Healthy Aging (Joan Watson)

When I shared with a friend of mine that I was writing this message on healthy aging, the response was “you can sum that up in two words—Not Possible!” My intent today is to explain how healthy aging not only is possible but quite achievable.

Most of us have built our lives on a foundation of independence. From the first time I gently told my parents, “ME do it,” I have grown to value and sometimes demand my independence. Although I may be the extreme case, most people would rather not be under the control and decision making of others. Aging may present a significant challenge to this self-reliance most of us treasure; and over time your body and mind may change in ways that affect your safety, security, and thus your independence.

Fortunately, the options for ensuring independence in aging become more numerous every day. Information, research, technology, and even organizations are evolving to give older adults opportunities to minimize the infringements on independence. No matter how old you are, it’s never too soon or too late to assert your independence by taking care of yourself. As I have mentioned before, I try to consider the health care message rather than the words used. I recall the first time a provider said to me, “Well at your age….” I admit I blocked out the rest of that message because I was only 38!

Here are seven things, at your age, you can do to enjoy aging while maintaining your health and independence.

  1. Be Active. An active lifestyle can help prevent heart disease, cancer, stroke, diabetes, depression, falls, and fractures. The key is to do something you enjoy on an everyday basis; and to incorporate aerobic, balance, and muscle-strengthening activities in your routine. Also, current research suggests the frequency of activity is more significant to health than the duration of that activity.
  2. Eat well. A healthy diet includes: lean protein, whole grains, fruits and vegetables, low-fat dairy, and healthy fats such as olive oil. It’s best to avoid sugar, salt, and highly processed foods. Eating well will help you maintain a healthy weight, prevent diseases, as well as contribute to positive emotional and cognitive health.
  3. Protect your brain. The exciting news is that Alzheimer’s disease, and cognitive decline associated with other diseases does not have to be a part of normal aging. A healthy lifestyle that includes cognitive stimulation through active learning is now known to be brain protective. Keep challenging your mind: read a book, attend a lecture, work puzzles, learn a new language, play a musical instrument, or take dance lessons.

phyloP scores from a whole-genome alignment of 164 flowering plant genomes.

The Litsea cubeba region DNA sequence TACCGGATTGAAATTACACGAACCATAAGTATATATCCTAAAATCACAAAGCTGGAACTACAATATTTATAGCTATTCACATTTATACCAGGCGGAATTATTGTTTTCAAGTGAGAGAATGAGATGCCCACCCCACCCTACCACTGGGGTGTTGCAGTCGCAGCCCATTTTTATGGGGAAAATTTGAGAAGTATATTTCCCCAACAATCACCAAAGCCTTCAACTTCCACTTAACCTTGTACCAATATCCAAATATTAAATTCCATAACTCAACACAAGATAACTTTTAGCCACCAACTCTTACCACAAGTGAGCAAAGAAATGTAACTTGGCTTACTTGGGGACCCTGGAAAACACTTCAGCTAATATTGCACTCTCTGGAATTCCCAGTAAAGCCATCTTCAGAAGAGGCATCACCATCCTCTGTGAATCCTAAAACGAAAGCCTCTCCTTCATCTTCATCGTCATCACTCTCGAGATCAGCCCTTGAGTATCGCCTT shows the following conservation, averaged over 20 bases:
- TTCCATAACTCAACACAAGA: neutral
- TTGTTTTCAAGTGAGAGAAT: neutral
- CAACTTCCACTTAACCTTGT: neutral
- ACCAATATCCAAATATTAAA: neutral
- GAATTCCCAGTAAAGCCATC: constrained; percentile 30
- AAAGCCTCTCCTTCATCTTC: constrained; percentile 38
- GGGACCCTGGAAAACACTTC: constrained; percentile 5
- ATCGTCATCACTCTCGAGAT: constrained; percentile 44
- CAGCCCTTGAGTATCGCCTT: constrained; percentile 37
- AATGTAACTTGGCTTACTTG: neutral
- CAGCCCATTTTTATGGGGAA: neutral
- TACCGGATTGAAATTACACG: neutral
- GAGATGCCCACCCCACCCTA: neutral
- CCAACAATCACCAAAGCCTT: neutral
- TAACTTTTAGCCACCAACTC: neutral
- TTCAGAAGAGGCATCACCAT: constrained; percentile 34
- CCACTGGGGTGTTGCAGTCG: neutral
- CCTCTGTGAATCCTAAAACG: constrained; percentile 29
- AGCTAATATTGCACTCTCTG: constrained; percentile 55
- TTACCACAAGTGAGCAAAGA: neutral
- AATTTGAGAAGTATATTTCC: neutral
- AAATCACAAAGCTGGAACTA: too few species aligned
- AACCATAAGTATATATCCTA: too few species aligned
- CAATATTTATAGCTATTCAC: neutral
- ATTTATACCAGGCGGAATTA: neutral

4. Cultivate relationships. Recently Australian researchers found the more groups a person belongs to in early retirement, the lower the risk of premature death. Social relationships with family and friends have been shown to decrease the stress associated with social isolation. Join a book club or church group, volunteer, take a class, or schedule regular meeting times with friends.
  5. Reduce Stress. Higher stress levels have long been associated with depression, memory loss, fatigue, decreased ability to fight infection, heart disease, and cancer to mention a few. We can’t completely avoid stress, but we can learn how to manage it—try relaxation techniques, yoga, tai chi, prayer, and meditation.
  6. Accept Responsibility for your Health. As we discussed in the “What is Health” message a few weeks ago, most of our health state is well within our control through how we manage ourselves and our environment. Be a participant with healthcare providers—make regular appointments; keep a written list of your medications, medical history, and health concerns; and most importantly, ask questions!
  7. Complete an Advance Directive. You have the right to participate in your own health care decisions, but you may not always be in a position to make those decisions for yourself. In that circumstance, it is imperative you identify your preferences and appoint someone to make those decisions when you cannot. This is accomplished with an Advanced Directive known as Health Care Power of Attorney. You should share it with the person you appoint, your relatives, and your healthcare providers.

Maintaining independence through healthy aging is well within our reach. Healthy aging requires a long term commitment, not a quick-fix, fad solution. However, deciding to follow these seven steps now will make today healthier than yesterday and will point the way toward long term health.

blog comments powered by Disqus